# Determining the charge or mass of an electron

1. Dec 2, 2003

### katherine

I have to design an experiment that determines either the charge or mass of a single electron, something like was millikan did, for under \$500 give or take a bit. We have some equipment, but not much, already. The design has to be innovative and doesn't have to be, or shouldn't be, exactly like millikan's experiment. Any ideas?

2. Dec 2, 2003

### dlgoff

It occured to me that you can find the e/m ratio using Thomson's apparatus. Do you have a CRT you could use?

Don

3. Dec 3, 2003

### katherine

I was thinking that I could use something like coloumb's experiment. I was thinking that I would suspend two masses from a rod then induce a like charge in each. Then somehow from their deflection could I calculate the charge? Would I have to use pendulum properties to carry through with this?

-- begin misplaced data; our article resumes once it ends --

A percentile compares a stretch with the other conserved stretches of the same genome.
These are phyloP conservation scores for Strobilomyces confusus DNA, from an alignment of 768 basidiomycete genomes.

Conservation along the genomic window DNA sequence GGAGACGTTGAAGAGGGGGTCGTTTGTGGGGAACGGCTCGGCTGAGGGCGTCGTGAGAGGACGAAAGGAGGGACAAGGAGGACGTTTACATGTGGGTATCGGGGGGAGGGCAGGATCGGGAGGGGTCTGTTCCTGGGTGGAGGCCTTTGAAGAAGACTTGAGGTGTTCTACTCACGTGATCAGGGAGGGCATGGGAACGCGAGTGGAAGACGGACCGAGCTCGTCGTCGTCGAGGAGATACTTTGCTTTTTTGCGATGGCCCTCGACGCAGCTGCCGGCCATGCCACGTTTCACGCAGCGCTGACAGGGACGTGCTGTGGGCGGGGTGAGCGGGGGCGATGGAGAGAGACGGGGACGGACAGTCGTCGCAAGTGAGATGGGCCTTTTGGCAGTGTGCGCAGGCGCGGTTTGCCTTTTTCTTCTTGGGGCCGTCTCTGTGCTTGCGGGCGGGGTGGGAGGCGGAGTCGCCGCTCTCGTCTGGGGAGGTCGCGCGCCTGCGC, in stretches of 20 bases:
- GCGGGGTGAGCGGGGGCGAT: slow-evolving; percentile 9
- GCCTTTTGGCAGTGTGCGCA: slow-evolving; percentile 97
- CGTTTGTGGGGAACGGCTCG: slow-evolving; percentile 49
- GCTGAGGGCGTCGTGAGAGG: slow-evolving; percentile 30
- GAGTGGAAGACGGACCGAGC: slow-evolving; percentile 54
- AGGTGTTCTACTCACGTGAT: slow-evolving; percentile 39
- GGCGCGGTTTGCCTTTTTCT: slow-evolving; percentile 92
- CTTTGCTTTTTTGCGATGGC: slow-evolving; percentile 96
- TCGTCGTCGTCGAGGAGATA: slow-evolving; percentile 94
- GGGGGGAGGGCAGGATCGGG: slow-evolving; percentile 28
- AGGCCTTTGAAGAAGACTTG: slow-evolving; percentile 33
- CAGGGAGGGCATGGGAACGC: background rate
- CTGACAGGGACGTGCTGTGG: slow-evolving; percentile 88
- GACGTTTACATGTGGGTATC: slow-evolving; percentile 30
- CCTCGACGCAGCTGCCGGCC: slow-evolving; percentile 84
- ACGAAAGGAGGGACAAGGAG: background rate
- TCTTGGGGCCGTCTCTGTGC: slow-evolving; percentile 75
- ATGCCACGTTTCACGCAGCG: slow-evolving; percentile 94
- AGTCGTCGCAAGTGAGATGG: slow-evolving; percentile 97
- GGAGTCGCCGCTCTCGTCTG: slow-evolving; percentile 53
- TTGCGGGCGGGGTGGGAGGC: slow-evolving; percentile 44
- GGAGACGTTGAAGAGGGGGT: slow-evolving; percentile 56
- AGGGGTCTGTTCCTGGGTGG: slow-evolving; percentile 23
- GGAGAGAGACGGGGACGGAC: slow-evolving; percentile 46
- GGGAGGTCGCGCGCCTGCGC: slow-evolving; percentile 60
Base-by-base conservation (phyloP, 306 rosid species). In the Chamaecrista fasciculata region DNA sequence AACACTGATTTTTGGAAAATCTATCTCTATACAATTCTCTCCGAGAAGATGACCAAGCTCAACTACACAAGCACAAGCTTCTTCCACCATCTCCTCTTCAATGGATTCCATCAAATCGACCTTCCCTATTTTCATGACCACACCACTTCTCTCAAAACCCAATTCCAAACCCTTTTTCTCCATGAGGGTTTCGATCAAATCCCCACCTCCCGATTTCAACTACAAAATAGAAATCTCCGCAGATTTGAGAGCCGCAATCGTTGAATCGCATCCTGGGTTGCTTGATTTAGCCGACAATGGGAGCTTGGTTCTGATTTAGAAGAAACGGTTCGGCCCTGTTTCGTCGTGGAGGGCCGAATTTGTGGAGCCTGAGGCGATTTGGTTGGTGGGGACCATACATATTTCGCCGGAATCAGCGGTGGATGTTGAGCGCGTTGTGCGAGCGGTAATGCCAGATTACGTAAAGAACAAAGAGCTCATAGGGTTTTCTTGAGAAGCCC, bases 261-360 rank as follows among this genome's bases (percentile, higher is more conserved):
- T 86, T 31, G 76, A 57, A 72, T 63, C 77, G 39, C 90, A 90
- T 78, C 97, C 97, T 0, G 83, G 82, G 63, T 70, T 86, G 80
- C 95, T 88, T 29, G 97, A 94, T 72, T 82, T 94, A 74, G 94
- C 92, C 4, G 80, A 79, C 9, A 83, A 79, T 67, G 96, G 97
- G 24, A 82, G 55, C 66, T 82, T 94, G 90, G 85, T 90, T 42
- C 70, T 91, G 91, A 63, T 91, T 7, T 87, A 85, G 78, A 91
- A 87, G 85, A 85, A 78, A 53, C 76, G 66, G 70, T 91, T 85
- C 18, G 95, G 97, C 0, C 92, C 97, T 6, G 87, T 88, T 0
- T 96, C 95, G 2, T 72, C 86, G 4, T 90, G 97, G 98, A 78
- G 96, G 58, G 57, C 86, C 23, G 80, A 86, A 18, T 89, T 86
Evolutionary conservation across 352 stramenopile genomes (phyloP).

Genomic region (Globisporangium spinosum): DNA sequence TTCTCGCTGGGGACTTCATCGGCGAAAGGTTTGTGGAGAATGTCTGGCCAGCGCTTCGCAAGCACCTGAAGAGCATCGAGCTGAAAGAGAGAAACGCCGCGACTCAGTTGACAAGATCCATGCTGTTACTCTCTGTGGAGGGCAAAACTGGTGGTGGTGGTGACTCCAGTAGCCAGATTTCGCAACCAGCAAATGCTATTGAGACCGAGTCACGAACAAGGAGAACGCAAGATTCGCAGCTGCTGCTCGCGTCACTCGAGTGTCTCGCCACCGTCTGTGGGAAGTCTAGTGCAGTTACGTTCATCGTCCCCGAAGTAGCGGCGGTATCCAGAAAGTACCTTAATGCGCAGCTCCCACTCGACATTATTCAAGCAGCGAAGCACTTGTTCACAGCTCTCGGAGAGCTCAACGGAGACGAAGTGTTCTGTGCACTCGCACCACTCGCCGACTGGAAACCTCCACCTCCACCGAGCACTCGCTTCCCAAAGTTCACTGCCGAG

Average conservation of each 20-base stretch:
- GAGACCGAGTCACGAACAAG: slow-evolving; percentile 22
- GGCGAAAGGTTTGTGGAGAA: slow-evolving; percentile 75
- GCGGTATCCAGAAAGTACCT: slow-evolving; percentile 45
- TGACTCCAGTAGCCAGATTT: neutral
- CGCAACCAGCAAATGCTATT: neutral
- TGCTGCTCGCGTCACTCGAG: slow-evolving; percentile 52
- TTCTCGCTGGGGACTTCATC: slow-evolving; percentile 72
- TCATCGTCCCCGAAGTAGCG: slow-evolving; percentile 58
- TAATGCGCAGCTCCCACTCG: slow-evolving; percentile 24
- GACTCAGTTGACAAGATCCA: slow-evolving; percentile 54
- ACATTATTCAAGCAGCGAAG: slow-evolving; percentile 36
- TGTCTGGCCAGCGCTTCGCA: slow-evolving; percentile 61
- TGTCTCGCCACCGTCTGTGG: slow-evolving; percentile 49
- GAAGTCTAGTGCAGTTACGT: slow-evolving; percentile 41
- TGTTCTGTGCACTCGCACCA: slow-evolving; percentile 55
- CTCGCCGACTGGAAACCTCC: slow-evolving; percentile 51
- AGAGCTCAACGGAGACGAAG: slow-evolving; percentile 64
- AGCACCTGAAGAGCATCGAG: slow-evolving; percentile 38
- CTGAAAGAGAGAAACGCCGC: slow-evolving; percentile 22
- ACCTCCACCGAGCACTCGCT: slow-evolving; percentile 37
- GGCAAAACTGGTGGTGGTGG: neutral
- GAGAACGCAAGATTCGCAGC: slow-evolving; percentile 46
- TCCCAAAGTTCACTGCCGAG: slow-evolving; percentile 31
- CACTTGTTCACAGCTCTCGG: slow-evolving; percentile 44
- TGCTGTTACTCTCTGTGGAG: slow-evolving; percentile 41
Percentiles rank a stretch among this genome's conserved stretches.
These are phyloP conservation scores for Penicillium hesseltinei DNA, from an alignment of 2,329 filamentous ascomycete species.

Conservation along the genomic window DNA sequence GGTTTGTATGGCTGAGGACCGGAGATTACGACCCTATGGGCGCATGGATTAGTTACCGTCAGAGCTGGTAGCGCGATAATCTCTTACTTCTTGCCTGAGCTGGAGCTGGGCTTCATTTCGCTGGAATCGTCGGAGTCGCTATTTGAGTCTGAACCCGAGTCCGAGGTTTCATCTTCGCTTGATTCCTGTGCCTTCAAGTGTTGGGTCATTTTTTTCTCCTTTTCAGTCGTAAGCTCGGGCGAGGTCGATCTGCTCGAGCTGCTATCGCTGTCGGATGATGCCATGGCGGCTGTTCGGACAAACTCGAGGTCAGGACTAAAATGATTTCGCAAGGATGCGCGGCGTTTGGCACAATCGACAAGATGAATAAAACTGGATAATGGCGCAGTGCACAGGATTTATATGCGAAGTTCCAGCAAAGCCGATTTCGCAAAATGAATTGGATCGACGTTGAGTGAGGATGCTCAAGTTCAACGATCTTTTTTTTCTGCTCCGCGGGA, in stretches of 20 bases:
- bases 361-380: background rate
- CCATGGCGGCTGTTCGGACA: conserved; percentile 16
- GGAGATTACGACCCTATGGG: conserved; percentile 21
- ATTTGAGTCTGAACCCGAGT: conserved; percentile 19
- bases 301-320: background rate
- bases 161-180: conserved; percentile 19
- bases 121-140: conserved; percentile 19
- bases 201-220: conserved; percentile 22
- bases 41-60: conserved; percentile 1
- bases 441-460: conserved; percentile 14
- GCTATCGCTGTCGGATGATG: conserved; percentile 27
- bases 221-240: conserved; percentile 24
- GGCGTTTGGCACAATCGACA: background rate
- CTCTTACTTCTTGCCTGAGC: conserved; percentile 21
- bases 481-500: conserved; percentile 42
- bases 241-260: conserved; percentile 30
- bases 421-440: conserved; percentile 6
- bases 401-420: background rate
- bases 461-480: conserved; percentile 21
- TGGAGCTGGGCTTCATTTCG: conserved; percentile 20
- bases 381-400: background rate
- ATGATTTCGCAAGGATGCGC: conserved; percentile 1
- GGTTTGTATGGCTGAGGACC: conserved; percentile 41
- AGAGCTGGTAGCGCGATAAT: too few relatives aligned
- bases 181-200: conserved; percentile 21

4. Dec 3, 2003

### dlgoff

Yes and yes. When the displacement is in equilibrium, the electrical force equals the gravational force . Use columb's law and newton's law.

5. Dec 3, 2003

### chroot

Staff Emeritus
Could you build a miniature mass spectrometer?

- Warren

6. Dec 19, 2003

### nautica

So electrons are considered to have mass?????

Nautica

7. Dec 19, 2003

### HallsofIvy

That seems a strange question! Yes, of course, electrons are not only "considered" to have mass, they have mass that has been accurately measured at about 9.1x 10-31kg.

8. Dec 23, 2003

### nautica

I guess I am confused. I was under the assumption that electrons act as waves and were actually a point of zero mass??? Enlighten me, please.

Thanks
Nautica

9. Dec 23, 2003

### dlgoff

You might be thinking of photons. They are point particles with no mass. They are the carrier of the electromagnetic force determined by electrons, which are also point particles but have mass.